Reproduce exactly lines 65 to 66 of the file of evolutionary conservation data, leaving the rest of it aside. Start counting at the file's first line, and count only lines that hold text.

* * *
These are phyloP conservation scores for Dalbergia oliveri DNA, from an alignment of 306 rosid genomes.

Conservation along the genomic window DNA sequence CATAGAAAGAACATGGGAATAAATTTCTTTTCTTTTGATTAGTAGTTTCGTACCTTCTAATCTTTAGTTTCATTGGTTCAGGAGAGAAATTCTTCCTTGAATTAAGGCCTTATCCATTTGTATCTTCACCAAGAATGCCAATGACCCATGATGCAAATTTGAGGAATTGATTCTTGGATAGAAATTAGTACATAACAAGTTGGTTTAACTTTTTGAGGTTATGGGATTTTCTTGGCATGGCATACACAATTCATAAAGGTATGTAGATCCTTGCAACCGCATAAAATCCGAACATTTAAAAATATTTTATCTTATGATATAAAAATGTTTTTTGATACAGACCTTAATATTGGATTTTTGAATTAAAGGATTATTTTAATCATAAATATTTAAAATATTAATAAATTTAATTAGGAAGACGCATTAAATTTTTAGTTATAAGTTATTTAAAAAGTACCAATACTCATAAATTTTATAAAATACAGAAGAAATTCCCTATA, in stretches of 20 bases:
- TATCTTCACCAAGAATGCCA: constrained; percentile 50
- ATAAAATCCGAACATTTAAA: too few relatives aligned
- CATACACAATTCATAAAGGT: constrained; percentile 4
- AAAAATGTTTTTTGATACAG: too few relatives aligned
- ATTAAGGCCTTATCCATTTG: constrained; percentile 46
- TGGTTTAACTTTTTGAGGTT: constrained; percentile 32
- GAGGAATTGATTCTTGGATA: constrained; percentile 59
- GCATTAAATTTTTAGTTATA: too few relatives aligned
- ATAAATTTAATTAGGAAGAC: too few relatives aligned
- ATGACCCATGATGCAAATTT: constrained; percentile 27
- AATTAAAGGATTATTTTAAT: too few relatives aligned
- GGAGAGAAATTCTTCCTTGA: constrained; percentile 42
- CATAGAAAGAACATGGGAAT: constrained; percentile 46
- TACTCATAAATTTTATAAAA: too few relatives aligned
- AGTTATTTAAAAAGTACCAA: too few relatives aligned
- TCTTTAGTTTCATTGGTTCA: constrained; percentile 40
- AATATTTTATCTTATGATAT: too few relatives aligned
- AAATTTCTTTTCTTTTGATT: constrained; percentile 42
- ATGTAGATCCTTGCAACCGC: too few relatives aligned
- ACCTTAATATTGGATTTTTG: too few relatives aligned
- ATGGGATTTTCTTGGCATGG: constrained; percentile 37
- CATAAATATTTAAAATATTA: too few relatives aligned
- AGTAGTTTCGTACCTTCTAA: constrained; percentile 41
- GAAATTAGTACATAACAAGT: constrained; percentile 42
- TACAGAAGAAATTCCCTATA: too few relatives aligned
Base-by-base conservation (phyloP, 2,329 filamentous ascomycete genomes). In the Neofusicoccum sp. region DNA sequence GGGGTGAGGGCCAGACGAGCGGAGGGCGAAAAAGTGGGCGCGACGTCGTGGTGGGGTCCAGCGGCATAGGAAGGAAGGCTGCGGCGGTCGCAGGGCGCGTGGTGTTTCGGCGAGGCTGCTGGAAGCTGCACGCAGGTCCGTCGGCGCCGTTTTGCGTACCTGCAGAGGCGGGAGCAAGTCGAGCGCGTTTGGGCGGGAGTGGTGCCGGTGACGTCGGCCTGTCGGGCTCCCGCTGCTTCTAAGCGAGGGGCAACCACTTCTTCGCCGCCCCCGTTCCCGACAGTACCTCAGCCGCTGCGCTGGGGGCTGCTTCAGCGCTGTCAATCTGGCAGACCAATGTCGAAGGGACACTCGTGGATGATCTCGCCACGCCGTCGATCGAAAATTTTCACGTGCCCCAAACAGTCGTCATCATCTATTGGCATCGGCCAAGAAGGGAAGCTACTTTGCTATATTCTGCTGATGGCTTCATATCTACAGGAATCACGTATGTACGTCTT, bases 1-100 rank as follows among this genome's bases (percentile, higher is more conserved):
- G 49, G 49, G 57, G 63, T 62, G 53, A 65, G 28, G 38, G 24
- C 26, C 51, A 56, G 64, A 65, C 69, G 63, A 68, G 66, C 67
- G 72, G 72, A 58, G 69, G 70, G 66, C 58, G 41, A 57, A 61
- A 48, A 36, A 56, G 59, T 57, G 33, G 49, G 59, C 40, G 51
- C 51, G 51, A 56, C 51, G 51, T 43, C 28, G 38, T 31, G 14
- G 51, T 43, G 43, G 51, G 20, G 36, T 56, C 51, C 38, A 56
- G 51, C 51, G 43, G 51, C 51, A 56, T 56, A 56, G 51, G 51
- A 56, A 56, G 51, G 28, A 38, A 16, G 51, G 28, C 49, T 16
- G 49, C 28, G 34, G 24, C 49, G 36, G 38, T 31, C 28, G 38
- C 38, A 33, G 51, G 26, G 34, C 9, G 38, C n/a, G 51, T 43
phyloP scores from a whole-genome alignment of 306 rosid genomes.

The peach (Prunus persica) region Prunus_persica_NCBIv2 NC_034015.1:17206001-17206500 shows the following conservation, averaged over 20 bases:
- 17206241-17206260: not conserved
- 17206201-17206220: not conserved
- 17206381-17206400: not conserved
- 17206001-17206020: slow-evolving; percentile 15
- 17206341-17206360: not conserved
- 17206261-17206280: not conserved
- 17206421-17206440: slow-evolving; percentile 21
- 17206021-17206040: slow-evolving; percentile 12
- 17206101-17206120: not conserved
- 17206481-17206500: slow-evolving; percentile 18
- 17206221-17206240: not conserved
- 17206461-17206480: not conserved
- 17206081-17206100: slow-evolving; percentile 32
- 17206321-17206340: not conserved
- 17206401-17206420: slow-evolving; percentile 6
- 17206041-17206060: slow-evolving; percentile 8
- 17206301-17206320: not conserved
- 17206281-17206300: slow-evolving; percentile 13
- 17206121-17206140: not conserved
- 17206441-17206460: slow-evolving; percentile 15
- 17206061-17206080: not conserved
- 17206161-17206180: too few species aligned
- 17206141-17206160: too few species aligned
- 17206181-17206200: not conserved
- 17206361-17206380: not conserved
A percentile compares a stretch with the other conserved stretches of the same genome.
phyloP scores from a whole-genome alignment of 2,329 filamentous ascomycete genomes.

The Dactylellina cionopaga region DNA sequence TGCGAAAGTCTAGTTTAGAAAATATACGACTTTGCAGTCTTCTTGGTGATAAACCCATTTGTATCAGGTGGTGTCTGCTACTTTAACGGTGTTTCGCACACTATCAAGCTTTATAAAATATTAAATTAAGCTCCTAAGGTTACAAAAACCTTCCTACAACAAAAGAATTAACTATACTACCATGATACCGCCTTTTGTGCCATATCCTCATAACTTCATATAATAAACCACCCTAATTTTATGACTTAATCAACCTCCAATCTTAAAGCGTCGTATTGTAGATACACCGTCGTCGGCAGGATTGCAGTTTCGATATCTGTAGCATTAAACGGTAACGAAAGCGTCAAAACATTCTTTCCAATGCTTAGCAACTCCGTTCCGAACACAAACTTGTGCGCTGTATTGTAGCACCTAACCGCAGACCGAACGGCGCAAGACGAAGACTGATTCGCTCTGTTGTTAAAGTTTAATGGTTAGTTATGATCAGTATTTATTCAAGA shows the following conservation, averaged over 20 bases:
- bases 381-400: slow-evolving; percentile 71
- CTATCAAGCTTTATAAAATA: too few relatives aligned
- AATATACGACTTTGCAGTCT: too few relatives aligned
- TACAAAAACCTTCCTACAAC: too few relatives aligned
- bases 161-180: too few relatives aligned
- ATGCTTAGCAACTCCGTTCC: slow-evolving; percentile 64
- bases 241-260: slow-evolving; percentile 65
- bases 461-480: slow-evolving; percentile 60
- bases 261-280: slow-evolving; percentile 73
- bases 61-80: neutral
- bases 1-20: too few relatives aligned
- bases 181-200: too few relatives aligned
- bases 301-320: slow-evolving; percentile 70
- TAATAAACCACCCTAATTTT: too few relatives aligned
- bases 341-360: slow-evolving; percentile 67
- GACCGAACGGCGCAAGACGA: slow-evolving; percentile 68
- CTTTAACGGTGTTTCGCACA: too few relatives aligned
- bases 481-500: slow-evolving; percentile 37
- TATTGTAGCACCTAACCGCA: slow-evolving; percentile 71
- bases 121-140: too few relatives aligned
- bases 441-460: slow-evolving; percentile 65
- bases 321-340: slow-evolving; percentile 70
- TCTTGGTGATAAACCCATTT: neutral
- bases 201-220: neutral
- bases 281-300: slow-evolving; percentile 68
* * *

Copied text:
- 17206361-17206380: not conserved
A percentile compares a stretch with the other conserved stretches of the same genome.